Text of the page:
We, at LimnoTech, are grateful to have been a part of this exciting ride. We were trained in an early cohort to become experts in helping companies apply the AWS Standard. Our team of seven professional credentialed scientists and engineers have helped train and support numerous organizations in the food and beverage, electric power, industrial manufacturing, high tech, and agricultural sectors as they have used the AWS Standard framework to guide their water stewardship journey. In 2020, we supported Google in certifying three office campuses in California and Dublin, Ireland. We’ve helped other companies in a variety of sectors implement the AWS Standard – some have pursued certification, while others have chosen to follow the framework at a level that suits their organization.
LimnoTech supported Google in certifying three campuses under the AWS Standard: two in California and one in Dublin, Ireland.
So how has the AWS Standard brought value to these organizations and how might it bring value to your organization? We’ve seen numerous companies use the AWS Standard as a vehicle to enter and advance their water stewardship journey in the following ways:
- Motivate sites to improve water accounting and quantify uncertainty in the site water balance
- Establish cross-functional water stewardship teams, break down silos and drive collaboration
- Combine differing organizational efforts under a common theme of water stewardship
- Create relationships, tools, and language to bolster a corporate water stewardship strategy
- Catalyze and enhance external engagement with key watershed stakeholders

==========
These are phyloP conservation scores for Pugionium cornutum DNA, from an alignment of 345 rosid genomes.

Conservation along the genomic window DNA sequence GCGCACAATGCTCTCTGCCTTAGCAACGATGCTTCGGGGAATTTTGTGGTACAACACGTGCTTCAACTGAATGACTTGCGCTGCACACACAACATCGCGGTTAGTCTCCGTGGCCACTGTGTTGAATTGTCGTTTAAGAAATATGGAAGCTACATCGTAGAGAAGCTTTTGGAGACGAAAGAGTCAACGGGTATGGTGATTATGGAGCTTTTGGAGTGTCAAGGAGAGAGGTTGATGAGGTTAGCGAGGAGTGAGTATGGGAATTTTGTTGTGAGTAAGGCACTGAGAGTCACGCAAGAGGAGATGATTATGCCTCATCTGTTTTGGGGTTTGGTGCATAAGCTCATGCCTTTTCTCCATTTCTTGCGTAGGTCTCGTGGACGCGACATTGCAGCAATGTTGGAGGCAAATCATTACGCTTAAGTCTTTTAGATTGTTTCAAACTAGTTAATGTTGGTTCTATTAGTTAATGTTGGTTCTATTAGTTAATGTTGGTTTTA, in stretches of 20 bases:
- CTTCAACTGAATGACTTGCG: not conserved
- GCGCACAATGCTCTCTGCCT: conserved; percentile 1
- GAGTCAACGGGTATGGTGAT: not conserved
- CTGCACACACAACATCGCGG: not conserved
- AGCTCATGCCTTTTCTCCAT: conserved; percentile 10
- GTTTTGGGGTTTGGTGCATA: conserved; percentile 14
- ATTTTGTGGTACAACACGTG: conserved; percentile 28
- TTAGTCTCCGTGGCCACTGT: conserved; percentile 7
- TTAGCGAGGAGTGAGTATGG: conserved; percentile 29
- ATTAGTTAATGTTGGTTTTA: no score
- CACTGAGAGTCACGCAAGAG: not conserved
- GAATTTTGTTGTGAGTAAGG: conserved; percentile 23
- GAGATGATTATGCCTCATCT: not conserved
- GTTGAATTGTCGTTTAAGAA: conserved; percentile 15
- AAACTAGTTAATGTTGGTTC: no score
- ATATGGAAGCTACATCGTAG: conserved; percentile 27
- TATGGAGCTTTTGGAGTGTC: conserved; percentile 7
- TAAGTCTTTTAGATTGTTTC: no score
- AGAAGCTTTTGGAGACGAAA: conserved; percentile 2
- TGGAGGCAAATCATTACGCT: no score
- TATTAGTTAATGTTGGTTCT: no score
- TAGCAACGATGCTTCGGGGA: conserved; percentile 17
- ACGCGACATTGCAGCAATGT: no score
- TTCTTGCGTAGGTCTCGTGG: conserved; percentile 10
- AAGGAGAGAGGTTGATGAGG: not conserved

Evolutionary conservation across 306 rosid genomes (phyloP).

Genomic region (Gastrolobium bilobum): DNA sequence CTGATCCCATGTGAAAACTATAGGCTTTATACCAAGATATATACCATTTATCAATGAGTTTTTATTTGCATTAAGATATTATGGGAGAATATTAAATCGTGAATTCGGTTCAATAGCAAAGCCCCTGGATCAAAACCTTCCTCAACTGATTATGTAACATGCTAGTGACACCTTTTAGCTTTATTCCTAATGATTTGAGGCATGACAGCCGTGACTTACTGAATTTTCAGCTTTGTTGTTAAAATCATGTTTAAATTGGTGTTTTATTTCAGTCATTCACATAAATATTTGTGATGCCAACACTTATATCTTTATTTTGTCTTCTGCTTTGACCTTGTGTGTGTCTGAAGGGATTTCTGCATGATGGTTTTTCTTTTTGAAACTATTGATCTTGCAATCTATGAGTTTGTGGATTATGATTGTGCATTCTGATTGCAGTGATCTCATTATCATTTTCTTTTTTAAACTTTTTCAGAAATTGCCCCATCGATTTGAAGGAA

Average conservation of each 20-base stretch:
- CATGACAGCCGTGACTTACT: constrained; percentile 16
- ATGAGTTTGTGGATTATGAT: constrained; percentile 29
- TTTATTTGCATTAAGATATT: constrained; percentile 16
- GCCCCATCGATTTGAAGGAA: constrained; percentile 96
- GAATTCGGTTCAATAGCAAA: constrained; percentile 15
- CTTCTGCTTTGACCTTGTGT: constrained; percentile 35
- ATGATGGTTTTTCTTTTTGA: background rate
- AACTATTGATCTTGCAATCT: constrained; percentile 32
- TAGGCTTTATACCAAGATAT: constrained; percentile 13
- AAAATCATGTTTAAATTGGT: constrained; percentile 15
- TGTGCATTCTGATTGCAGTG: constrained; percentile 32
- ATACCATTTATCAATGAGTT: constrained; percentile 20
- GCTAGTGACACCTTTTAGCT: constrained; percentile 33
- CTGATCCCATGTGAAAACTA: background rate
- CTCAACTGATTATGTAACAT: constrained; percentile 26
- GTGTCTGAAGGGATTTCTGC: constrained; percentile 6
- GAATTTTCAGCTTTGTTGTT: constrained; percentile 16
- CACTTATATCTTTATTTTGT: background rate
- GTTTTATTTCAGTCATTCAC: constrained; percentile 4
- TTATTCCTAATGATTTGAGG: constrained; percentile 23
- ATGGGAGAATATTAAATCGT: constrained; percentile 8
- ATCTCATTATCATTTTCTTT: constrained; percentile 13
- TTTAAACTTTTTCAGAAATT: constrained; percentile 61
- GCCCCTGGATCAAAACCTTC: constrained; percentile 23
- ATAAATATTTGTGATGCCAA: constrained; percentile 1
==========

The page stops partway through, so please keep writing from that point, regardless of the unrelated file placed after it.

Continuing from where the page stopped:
- Gain contextual awareness of how the organization fits into a broader water system and identify shared water challenges
- Identify opportunities to address shared water challenges through collective action
- Drive internal and external alignment on water
- Commit to continual Improvement
- Confirm that the intent, spirit, and requirements of the AWS Standard framework are met through third-party assurance
In five logical steps (see graphic below), the AWS Standard weaves together the key elements of any corporate water stewardship journey. The flexibility of the AWS Standard provides a robust, yet adaptable, framework to meet a company where they are on their own water journey. For example, a company just starting to think about water may focus AWS Standard implementation primarily on data collection, risk identification, and initial outreach with key watershed stakeholders to fully understand shared water challenges. Another organization may already have a strong, but fragmented foundation of water stewardship activities. In this case, implementation of the AWS Standard may focus on integrating activities into a cohesive effort, while still striving to stretch goals and for continuous improvement.
Five step process to implement the Alliance for Water Stewardship Standard (Image Credit: The Alliance for Water Stewardship)